French Country style isbased on hundreds of years of design and culture, an inherently eclectic aesthetic that can range anywhere from extremely sophisticated and ornamental all the way to somewhat shabby-chic.
(PRWEB) March 13, 2013
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French country bathroom design has become one of the most popular styles for a luxury bathroom remodel. But it can be a little difficult to pin down what exactly French country design is. After all, it’s based on hundreds of years of design and culture, an inherently eclectic aesthetic that can range anywhere from extremely sophisticated and ornamental all the way to somewhat shabby-chic. For those who aren’t sure which direction to go, HomeThangs.com introduced a few tips and ideas on bathroom vanities that exemplify several different French country styles.
1. One Big Showpiece
Historically, French design – from architecture to clothing to interior design – is highly self-referential. For hundreds of years, what was fashionable among the nobility would be literally passed down to the lower classes within five or ten years, creating a piecemeal and rather retro fashion cycle. In the same way, furniture from different periods is seamlessly paired together, and really beautiful antiques can be used in a more neutral space to make a statement by contrast. While a French country bathroom will almost always have some rustic elements, it’s this layering of different designs that’s important, and including an elaborate, antique-style piece accentuates the luxurious and historical part of a French country design and lends sophistication to the bathroom design.
2. Adding an Antique
While an antique can be used in a more neutral space, one can also go farther with it, pairing a beautiful, ornate, antique inspired bathroom vanity, like, for example, the Bellavita by Cole+Co, with an oversized gilt mirror in a fancy frame, and maybe even a chandelier. It is important to keep some country elements – whether that’s wood (or wood tile) floors, a clawfoot tub, or exposed beams, but French country design doesn’t have to be simple. French design is all about layering different influences in one space to create an eclectic sort of beauty.
3. Going For Furniture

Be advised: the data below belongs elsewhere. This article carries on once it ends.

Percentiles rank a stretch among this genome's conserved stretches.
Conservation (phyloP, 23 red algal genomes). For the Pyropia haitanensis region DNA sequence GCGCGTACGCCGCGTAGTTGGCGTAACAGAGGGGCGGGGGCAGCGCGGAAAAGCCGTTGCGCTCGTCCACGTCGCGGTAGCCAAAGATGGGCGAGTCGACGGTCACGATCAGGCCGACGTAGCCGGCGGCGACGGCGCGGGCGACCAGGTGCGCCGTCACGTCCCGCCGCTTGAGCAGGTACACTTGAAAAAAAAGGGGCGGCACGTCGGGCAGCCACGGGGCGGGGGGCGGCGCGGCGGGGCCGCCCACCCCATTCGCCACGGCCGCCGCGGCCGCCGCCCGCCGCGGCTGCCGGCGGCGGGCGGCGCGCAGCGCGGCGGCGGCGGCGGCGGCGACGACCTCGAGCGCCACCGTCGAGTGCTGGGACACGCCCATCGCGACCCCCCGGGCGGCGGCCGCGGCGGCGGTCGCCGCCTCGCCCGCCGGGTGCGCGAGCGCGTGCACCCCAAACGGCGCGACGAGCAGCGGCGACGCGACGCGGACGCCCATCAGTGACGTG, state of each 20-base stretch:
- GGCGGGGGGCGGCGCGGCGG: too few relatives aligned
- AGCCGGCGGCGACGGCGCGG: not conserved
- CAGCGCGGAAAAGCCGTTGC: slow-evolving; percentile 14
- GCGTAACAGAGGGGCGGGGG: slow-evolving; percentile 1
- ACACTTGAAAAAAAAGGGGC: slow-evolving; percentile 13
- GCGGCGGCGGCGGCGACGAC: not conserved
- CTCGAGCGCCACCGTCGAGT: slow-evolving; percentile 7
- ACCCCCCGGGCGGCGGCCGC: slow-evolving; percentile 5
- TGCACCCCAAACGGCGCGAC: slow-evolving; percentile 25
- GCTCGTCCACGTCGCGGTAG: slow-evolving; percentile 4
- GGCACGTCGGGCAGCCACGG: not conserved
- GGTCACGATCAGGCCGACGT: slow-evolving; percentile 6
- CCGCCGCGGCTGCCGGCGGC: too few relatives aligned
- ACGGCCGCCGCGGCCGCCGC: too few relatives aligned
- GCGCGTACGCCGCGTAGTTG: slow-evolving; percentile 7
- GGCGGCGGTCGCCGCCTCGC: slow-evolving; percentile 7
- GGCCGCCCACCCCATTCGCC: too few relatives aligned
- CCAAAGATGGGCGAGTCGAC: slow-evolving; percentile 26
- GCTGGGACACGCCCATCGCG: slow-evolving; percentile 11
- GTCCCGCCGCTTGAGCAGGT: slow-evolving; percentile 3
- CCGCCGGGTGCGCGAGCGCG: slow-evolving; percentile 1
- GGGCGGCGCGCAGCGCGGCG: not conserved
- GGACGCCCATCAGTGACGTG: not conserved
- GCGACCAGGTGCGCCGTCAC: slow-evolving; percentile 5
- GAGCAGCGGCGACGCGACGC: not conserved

It’s important to remember that in French country design, the bathroom is treated as a part of the rest of the house, without many of the water and humidity proof rules that contemporary American design usually applies to it. That means not only adding things like rugs, fabric curtains, and fancy lighting fixtures, but also that the bathroom vanity should be more like a piece of furniture than a set of permanent cabinetry. For example, bombe dressers like the Walnut Bombe vanity from Hardware Resources for instance, offer the look and feel of a boudoir.
4. Rustic Charm
On the opposite end of the spectrum are bathroom vanities that tend more toward the country end of French country design. For example, - weathered wood floors, an antique clawfoot tub, whitewashed walls convey an overall slightly weathered feel. This emphasizes both the rustic country feel as well as the reclaimed antique. One can go for more or less rough and rustic – some people like a very heavily weathered finish, others prefer something neat and clean but with a country character, like, for example, the hand painted Antique Vanity from Belle Foret.
5. A Touch of Country
In some ways, French country bathroom design skates alongside the country or seaside cottage style popular in the American northeast, specifically in terms of using lots and lots of white. Where the designs differ, though, is in terms of accents. For example, the Dover Vanity from Kaco would look equally lovely in a cape cod or French country bathroom, but in the case of the latter, it would be more likely to see lots of small ornamentation as opposed to a more spare turn of the century aesthetic.
6. Something Slightly More Sophisticated
Another way to make the distinction between a French country style and a more American country cottage style is to up the age and furniture quality. While many cottage style bathroom vanities feature a white-white beadboard finish (which is fab in a country cottage), for a more French style, it is recommended to look for a slightly aged, antiqued finish, and more detailed woodwork. For example, Sanibel Vanity from SunnyWood, which not only has subtle but stunning paneling, but also uses the antique finish to draw out the detail of the lines, giving it a regal sense of age that’s perfect for a French country design.
Ultimately, French country bathroom design is an aesthetic that borrows heavily from itself and others. A French country bathroom doesn’t have to look like any one thing, but consists of a million different elements one can combine as one sees fit.
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